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Need help re: Weeping Willow

Gardening Reference » Gardening in 2004
by angelia on April 06, 2004 02:22 AM
My 4 year old weeping willow tree is much taller than I think it should be at this point. The trunk is too scrawny to support limbs. Also, the roots seem to be rising to the top layers of soil! Anyone know if it's ok to "prune" this thing??! And if so...when?...can I add soil around the base of the tree to encourage the roots to grow DOWN like they're supposed to?? I really love this tree, and I'm having a difficult time caring for it. Any help would be appreciated! Thanks in advance!
by afgreyparrot on April 06, 2004 06:51 PM
Wow! I just had this same problem! Couldn't believe how fast they grew! About ten feet a year, and ZOOOOOM, right up into the electric line! I just pruned mine last month. Actually, it took me 4 months to get it all the way pruned. Started in December, finished in March! It was too scrawny to actually climb very far, then there was only so much I could reach from the top of a pick-up truck, and FINALLY, after having invested about 40 hours total over four months trying to get those things pruned before spring, Andy brought the backhoe home and I lifted him up in the bucket and it took him a few minutes to do it with a chainsaw!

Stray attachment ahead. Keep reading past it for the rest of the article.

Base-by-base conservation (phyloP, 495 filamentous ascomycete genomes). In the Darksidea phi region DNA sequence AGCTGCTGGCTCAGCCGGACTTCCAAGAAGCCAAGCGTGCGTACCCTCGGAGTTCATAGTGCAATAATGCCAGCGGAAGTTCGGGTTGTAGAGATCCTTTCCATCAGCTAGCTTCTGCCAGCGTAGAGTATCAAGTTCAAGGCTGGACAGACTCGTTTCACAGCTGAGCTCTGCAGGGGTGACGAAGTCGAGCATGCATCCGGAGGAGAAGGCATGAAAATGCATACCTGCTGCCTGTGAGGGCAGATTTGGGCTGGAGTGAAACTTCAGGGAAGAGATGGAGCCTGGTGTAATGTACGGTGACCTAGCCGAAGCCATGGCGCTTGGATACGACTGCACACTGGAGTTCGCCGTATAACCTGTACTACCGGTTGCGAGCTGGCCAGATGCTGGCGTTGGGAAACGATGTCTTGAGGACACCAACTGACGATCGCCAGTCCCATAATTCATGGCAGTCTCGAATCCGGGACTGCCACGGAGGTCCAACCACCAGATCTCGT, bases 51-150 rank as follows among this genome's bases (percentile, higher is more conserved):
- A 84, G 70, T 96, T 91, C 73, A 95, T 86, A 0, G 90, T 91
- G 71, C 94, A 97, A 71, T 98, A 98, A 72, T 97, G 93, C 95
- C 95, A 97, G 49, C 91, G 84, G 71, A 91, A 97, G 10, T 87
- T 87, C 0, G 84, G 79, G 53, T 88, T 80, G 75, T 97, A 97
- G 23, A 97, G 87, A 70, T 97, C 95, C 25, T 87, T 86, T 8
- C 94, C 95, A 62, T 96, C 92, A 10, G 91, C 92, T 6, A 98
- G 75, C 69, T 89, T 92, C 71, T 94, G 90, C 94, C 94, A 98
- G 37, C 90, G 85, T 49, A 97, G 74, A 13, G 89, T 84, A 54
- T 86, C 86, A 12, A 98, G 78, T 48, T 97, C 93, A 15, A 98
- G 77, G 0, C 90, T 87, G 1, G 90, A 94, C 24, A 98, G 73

But, I'm not sure if it's still O.K. to prune. Someone here will tell you.
Those roots coming up from the ground...
Mine did the same thing, and I found on the internet somewhere not to encourage them and to cut them off, as well as any other "suckers" on the tree. So, I did. My trees DID get much prettier and healthier. It just happened to work out O.K. with mine, probably by accident. Someone here will tell you the REAL answer, though!
Did you look it up in the search bar here?

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by angelia on April 06, 2004 11:30 PM
Whewwww...glad I'm not the only one having those problems. Normally it's "Murphy's Law" in my yard...if it does [Wink] but at least it keeps things interesting! Hopefully someone else has had, or knows someone who has had these problems and knows how to fix them. Thanks for your response, hopefully the more I'm "edjumakated" on this particular tree, the healthier it will become.

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